y (standard least squares solutions) • Neural Network Blending Ensemble Methods
  26. • Gradient Boosted Decision Trees: • Each cell represents a

    simple decision tree. The tree on the left trains on the raw data. The second tree trains on the residual error of the first; the third tree on the residuals of the second and so on. • Grand prize winners blended over 800 models. Ensemble Methods
  27. Lessons: • Use latent factorization methods to learn dimensions of

    the problem • Use regularization at every step to reduce overfitting. Learn regularization weights through trial and error. • Use neighborhood models (k-NN) in combination with latent factors. Take into account relevance of neighbor’s effects. If local similarity is weak, use global factors. • Single models hit an accuracy wall, combining predictors can increase accuracy.
  28. • To hide their progress, BellKor added random noise to

    their predictions to the leaderboard. Robert Bell developed a formula to calculate the impact of the noise. • On June 26, 2009 the team “BellKor's Pragmatic Chaos”, a merger of teams “Bellkor in BigChaos” and “Pragmatic Theory”, achieved a 10.05% improvement over Cinematch (a Quiz RMSE of 0.8558). • The Netflix Prize competition then entered the "last call" period for the Grand Prize. In accord with the Rules, teams had thirty days to make submissions. • Another group of teams formed “The Ensemble”. Both teams blended hundreds of models up to the deadline of the contest. Sprint to the Finish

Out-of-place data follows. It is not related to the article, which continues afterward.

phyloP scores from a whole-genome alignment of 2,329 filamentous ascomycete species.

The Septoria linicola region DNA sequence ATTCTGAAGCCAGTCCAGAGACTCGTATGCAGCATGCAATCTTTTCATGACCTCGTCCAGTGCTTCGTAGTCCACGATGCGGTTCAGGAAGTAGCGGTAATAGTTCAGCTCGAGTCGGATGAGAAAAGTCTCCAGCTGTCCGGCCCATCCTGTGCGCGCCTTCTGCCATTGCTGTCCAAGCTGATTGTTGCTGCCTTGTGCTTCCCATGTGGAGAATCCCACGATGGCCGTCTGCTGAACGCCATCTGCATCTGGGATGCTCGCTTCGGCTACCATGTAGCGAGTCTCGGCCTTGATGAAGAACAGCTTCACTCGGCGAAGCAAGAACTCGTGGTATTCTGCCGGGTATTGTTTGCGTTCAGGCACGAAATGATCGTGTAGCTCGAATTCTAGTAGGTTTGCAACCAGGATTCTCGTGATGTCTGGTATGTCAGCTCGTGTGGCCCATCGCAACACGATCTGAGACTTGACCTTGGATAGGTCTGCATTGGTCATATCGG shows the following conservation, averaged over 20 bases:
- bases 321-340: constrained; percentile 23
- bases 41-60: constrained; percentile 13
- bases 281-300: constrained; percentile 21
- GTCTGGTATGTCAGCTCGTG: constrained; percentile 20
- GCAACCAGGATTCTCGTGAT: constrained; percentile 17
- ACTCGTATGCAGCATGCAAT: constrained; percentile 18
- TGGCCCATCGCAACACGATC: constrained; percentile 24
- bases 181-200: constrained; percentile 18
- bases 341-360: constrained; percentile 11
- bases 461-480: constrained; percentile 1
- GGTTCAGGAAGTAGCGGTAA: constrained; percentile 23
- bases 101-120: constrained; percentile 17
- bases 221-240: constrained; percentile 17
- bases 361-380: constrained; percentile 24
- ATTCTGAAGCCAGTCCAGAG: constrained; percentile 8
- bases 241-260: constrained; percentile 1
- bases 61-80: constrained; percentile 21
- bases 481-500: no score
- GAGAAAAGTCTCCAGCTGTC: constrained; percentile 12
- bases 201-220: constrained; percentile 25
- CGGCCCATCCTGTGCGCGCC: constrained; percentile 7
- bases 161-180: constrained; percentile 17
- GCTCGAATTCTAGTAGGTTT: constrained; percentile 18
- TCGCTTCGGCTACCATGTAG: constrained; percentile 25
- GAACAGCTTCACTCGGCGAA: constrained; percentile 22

29. The Napoleon Dynamite Problem • Frequently rated movies with polarized

    ratings. http://whimsley.typepad.com/whimsley/2009/10/netflix-prize-was-the-napoleon-dynamite-problem-solved.html 100K+ Ratings 1.1934 RMSE
  30. Aftermath • Netflix implemented RBM and SVD models from the

    2007 progress prize, later solutions were too complex and costly to roll out. • Ratings predictions were no longer as important in the mix of recommendation factors: • Implicit data became more critical: streaming plays, search queries, queue additions, social network mining, A/B testing recommendations, etc. • Metadata (actors, directors, genres, reviews, etc.) • Focus on ranking of films (Learning to Rank) over predicted ratings • Other goals: multiple household members, diversity, freshness
  31. Where to go next • Try a contest! http://kaggle.com •

    Sources for the presentation: http://borrelli.org/2012/08/11/netflix-prize-links/ • There are a tremendous amount of open-source tools available: • RStudio: http://www.rstudio.org/ • Python Scikit-Learn: http://scikit-learn.org/stable/ • Apache Mahout: http://mahout.apache.org